“Does it happen all at once, like being wound up, or bit by bit?

“It doesn’t happen all at once,” said the horse. “You become. It takes a long time. That’s why it doesn’t happen often to people who break easily, or have sharp edges, or who have to be carefully kept. Generally, by the time you are real, most of your hair has been loved off, and your eyes drop out, and you get loose in the joints, and very shabby. But these things don’t matter at all, because once you are real, you can’t be ugly, except to people who don’t under­stand.”

As time passed, the velveteen rabbit was loved by the boy, was left outside in the dew, was dragged around the garden, and did indeed become very shabby. The day came when the nurse tried to throw the bunny away, but the boy cried, “You can’t do that. He isn’t a toy; he’s real.” The bunny shivered with joy for he realized that the nursery magic had happened to him. At last he was real!

It is because of God’s love that we become real persons. Out of the wholeness thus bestowed on us, we learn to trust our heavenly Father with the method by which He makes us real, and with the circumstances that surround that process.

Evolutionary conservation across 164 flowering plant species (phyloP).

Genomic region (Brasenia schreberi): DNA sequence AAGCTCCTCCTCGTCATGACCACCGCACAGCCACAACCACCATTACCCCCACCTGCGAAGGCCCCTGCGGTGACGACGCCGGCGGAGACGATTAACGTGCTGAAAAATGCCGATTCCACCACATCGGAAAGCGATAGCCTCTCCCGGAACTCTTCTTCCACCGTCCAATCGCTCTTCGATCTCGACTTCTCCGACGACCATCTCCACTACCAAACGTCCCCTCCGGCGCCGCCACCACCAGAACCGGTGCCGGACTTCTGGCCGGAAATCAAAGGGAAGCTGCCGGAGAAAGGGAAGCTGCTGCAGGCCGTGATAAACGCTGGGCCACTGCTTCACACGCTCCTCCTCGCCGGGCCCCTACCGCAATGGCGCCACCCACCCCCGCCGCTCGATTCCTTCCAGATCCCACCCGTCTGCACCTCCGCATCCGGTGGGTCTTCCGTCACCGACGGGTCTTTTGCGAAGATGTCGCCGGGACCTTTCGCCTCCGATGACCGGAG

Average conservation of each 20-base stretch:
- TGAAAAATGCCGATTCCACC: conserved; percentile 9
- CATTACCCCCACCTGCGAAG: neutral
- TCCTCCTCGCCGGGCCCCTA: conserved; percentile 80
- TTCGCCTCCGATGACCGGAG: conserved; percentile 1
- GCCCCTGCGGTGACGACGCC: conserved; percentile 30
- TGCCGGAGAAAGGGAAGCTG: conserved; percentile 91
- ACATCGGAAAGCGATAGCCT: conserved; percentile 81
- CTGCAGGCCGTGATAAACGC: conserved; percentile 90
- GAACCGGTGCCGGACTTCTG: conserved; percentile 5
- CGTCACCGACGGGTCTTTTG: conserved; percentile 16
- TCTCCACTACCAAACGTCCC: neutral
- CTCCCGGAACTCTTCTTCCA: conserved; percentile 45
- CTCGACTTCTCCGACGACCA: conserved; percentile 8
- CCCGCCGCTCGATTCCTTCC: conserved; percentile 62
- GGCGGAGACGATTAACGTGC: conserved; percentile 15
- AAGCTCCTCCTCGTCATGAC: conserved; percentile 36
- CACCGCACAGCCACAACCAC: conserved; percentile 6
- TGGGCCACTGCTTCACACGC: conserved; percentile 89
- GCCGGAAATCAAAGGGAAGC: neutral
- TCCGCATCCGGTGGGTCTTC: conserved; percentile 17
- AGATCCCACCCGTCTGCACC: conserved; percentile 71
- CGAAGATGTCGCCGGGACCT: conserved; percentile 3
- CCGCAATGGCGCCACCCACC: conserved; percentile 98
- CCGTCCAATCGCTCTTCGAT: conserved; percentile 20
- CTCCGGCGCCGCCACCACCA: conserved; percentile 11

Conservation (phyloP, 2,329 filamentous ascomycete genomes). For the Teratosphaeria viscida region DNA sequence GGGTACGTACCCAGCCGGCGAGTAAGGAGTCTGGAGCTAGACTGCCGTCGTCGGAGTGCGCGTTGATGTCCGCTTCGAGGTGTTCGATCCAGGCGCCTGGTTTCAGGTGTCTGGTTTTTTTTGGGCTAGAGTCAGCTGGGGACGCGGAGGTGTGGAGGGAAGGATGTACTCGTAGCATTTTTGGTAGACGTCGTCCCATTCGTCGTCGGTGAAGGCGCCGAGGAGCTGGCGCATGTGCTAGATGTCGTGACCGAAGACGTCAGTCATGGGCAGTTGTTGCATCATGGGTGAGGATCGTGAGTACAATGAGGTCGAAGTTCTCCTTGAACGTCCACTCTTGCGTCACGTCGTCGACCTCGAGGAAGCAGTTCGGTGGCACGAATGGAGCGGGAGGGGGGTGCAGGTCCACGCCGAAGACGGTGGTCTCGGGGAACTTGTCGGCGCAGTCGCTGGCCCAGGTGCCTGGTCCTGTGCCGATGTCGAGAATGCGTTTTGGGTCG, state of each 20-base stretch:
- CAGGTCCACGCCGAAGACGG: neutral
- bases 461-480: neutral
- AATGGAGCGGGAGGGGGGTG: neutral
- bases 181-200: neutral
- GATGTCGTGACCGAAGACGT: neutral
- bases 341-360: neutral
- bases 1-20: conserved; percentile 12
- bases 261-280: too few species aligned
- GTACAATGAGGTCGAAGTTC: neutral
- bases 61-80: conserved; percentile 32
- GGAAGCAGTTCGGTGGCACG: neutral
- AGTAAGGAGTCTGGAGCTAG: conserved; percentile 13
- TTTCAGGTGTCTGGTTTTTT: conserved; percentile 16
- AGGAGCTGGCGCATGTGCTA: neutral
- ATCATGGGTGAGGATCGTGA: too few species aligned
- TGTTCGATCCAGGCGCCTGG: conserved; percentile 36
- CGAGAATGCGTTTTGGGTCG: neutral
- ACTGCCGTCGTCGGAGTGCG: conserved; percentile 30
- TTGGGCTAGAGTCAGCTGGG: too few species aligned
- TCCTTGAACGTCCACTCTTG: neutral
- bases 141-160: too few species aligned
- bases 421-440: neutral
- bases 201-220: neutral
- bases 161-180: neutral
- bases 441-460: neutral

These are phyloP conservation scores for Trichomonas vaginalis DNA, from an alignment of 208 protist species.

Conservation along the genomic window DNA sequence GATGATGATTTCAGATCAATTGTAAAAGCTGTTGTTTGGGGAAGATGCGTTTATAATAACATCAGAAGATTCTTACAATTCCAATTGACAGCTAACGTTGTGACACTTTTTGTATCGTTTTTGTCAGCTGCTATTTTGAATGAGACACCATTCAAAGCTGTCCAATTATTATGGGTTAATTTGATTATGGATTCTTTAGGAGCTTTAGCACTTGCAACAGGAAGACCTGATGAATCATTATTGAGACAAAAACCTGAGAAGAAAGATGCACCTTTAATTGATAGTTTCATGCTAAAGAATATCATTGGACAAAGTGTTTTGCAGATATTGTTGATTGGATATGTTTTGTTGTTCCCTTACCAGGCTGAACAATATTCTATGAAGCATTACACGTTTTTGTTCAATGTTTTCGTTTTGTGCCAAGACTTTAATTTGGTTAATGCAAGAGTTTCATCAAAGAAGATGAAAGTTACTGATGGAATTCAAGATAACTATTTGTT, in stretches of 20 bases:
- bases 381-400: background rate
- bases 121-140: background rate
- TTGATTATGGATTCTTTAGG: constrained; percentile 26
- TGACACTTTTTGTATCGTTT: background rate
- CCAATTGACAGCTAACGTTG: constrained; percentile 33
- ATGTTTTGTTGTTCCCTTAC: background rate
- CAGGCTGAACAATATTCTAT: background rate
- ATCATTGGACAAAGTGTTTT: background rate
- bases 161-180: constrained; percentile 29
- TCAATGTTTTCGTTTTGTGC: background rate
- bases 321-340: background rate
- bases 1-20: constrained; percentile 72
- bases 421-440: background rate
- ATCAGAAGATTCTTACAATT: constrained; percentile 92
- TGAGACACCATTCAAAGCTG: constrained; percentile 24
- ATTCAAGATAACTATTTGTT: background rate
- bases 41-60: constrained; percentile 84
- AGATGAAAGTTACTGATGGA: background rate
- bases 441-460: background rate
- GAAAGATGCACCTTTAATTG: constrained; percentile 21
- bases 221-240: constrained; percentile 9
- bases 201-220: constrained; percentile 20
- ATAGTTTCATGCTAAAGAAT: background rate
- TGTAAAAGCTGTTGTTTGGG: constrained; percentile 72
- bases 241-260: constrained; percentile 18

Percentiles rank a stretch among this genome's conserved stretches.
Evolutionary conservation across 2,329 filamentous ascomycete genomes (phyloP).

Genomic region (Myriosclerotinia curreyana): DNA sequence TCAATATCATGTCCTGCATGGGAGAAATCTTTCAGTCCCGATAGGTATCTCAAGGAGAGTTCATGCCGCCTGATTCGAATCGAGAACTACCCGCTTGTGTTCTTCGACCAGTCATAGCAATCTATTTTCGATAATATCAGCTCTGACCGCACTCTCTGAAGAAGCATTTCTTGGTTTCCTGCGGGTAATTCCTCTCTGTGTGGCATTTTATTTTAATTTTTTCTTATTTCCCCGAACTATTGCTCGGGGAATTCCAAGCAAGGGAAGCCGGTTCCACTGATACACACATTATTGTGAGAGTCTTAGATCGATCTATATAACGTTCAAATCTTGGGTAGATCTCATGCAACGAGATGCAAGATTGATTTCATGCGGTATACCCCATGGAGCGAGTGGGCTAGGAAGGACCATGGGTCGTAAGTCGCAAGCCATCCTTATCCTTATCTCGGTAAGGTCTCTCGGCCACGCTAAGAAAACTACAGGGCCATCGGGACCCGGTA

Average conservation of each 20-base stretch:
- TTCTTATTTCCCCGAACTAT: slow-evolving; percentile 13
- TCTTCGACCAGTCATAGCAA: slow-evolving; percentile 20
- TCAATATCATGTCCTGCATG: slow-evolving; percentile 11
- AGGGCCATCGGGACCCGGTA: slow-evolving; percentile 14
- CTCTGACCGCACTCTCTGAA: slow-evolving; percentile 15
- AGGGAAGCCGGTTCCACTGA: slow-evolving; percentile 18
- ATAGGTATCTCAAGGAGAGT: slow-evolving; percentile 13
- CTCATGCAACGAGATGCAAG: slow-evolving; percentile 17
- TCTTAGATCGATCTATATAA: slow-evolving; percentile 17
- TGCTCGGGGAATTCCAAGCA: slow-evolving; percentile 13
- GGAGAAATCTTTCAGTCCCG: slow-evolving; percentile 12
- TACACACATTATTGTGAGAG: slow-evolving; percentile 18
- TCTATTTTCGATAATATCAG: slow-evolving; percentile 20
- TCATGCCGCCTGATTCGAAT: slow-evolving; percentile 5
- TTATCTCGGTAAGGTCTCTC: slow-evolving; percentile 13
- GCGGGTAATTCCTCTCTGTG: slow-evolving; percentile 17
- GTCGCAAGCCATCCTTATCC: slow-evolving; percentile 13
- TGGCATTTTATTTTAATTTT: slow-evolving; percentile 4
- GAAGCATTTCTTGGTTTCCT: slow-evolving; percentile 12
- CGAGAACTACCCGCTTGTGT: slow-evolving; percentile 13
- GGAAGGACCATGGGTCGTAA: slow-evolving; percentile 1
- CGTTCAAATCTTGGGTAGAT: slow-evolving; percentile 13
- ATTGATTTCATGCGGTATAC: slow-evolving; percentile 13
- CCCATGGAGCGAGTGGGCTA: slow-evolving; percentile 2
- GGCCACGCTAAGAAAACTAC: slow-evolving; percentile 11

Trust God with Your Personal Relationships

Once we have decided to trust God with everything, we can allow that trust to overflow, so that we can begin a healthy trust in all of our human relationships. In other words, we can begin a healthy spirit of trust toward those who are close to us. If your life has been shattered, trust God to help you build a new life. Then ex­hibit that trust in an ever-growing way. Go out among people again, trusting God to lead you to new friends. Look for a new job, if the old one has failed, trusting God. I’m not suggesting a naïve childishness, but a basic, realistic attitude of trust toward others that operates out of an all-encompassing trust of God.

“Trust me!” says the teenager to her mother as she asks for the privilege of going on a weekend trip with a group of other teenagers, unchaperoned. How do we deal with such situations when they confront us?